After recently hinting that it is planning to expand in Europe beyond its existing routes to London, JetBlue Airways made it official on Wednesday when it announced that it will be adding new service to Paris in summer 2023. The goal, according to JetBlue, is to introduce lower fares than the competition for the transatlantic market—without sacrificing service.
“JetBlue will play a unique role in disrupting high-fare legacy carriers that have used joint ventures and global alliances to dominate these routes for decades,” JetBlue said in a statement about the new Paris offering.
All the “big 3” U.S. airlines have formal partnerships with European carriers to provide more seamless connections between the continents. American Airlines is part of the oneworld Alliance, which includes British Airways, and Delta Air Lines is partnered with Air France, KLM, and Virgin Atlantic for transatlantic flights. United Airlines is part of the Star Alliance network, which includes the airlines Lufthansa, Austrian, and TAP Air Portugal.
Starting in summer 2023, JetBlue will be strengthening its efforts to compete with them when it launches nonstop service between New York City’s John F. Kennedy International Airport (JFK) and Paris Charles de Gaulle Airport (CDG), after which it will add nonstop service between Boston Logan International Airport (BOS) and CDG—although no timeframe has been provided for the Boston flights. JetBlue said that seats for the Paris flights will be made available for booking “in the coming months.”
JetBlue first entered the transatlantic market in August of 2021 when it snapped up slots at London Heathrow that had temporarily opened up as travel halted during the pandemic. This past summer, the airline successfully sought permission to make the slots more permanent. And on October 29, JetBlue added a second daily flight between New York’s JFK and London Gatwick (where it started service later in 2021), bringing the number of frequencies between New York and London to three flights per day. JetBlue flights from Boston to Gatwick kicked off in August, followed by Boston to Heathrow flights in September.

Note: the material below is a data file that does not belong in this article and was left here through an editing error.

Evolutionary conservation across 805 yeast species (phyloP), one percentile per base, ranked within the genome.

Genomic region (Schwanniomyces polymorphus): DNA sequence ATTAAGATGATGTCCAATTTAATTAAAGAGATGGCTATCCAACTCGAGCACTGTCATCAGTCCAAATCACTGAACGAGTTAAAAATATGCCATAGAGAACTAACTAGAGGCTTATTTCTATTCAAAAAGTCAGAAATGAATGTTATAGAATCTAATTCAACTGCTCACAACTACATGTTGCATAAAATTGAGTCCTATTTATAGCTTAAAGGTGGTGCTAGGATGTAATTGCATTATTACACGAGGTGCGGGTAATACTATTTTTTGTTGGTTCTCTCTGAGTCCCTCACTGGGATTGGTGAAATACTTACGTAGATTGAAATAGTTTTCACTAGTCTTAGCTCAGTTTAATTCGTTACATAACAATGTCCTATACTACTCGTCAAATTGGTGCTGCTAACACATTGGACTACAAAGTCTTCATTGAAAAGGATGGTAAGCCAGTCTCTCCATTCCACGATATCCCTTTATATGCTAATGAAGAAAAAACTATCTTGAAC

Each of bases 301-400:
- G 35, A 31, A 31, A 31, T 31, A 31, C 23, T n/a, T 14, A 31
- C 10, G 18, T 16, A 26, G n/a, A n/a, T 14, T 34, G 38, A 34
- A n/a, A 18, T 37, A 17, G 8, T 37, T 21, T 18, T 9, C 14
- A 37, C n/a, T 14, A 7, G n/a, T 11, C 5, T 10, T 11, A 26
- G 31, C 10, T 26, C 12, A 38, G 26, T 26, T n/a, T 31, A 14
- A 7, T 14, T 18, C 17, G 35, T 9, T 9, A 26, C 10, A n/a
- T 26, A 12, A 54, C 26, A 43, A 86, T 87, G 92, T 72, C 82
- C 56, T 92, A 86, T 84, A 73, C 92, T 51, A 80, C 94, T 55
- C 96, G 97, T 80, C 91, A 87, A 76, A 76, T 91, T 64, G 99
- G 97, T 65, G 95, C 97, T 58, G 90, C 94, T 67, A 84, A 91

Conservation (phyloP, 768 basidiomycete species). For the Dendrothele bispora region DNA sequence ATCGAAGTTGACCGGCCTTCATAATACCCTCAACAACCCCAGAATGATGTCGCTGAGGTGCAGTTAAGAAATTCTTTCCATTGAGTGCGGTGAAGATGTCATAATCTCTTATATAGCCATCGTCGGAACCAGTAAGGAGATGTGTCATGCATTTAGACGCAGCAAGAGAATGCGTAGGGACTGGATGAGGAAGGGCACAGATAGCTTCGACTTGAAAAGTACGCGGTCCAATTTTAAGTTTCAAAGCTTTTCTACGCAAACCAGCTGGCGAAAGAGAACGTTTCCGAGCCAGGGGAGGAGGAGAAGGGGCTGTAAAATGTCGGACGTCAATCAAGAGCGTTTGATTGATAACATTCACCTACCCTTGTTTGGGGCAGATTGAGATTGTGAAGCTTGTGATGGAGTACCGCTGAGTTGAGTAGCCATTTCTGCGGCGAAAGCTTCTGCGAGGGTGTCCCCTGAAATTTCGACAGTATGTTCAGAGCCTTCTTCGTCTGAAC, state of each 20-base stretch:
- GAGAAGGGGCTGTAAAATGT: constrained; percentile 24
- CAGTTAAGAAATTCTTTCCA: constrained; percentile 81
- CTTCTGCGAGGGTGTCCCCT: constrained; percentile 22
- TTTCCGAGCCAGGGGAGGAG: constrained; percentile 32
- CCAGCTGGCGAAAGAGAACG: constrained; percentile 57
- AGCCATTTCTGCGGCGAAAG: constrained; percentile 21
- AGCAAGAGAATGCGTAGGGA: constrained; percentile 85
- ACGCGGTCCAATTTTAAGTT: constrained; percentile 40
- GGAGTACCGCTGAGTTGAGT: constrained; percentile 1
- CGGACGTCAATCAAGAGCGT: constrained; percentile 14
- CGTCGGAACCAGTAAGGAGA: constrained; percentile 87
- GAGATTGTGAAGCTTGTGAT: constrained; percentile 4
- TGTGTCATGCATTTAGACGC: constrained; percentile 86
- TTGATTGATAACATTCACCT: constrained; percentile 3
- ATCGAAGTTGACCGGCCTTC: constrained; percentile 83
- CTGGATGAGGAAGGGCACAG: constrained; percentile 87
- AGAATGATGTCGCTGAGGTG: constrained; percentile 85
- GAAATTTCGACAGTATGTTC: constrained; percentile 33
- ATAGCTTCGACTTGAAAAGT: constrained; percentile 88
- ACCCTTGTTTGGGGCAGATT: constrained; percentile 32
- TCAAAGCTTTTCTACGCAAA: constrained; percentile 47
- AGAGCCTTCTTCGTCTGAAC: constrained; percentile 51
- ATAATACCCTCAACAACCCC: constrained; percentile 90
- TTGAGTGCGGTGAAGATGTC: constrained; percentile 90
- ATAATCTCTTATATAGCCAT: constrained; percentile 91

The carrier is crossing the Atlantic using a fleet of Airbus A321 LR (long-range) planes, narrow-body aircraft that can fly longer and farther than previous iterations of the model. For transatlantic flights, the planes are configured with 114 coach seats, some with extra legroom and an expanded 24-seat Mint premium class—JetBlue’s version of business class with lie-flat seats—including two rows of “Mint Studio” seating, featuring 22-inch TVs, added storage, and a seat and table for a guest. Next year, the airline will begin taking delivery of the very latest version, the A321 XLR, which, as the moniker suggests, can fly even farther nonstop—up to about 5,400 miles, or 1,000 miles more than the 737 and other single-aisle models.
JetBlue prides itself on offering some unique onboard amenities such as free, unlimited, high-speed Wi-Fi on all flights, a promise that extends to international service. In addition, the carrier’s aircraft feature seatback screens that stream live TV and movies. And when it comes to food, JetBlue aims to impress with a partnership forged with New York–based farm-to-table, vegetable-forward restaurant group Dig to create seasonal menus for all classes of service. A “pantry” on JetBlue flights offers up complimentary self-serve snacks.
While JetBlue might be one of the most recognized low-cost carriers crossing the pond from the United States, it certainly isn’t alone in the burgeoning travel segment. Several newer players have recently entered the low-cost long-haul market, including France-based French bee; Level, the Spanish low-fare unit of IAG (parent of British Air, Aer Lingus, and Iberia); Play, the reincarnation of Icelandic carrier Wow; and Norse Atlantic Airways, a resurrection of the former Norwegian Air. With international airfares giving many travelers sticker shock this year, these lower-priced options offer hope for more affordable transatlantic travels.
Barbara Peterson contributed reporting.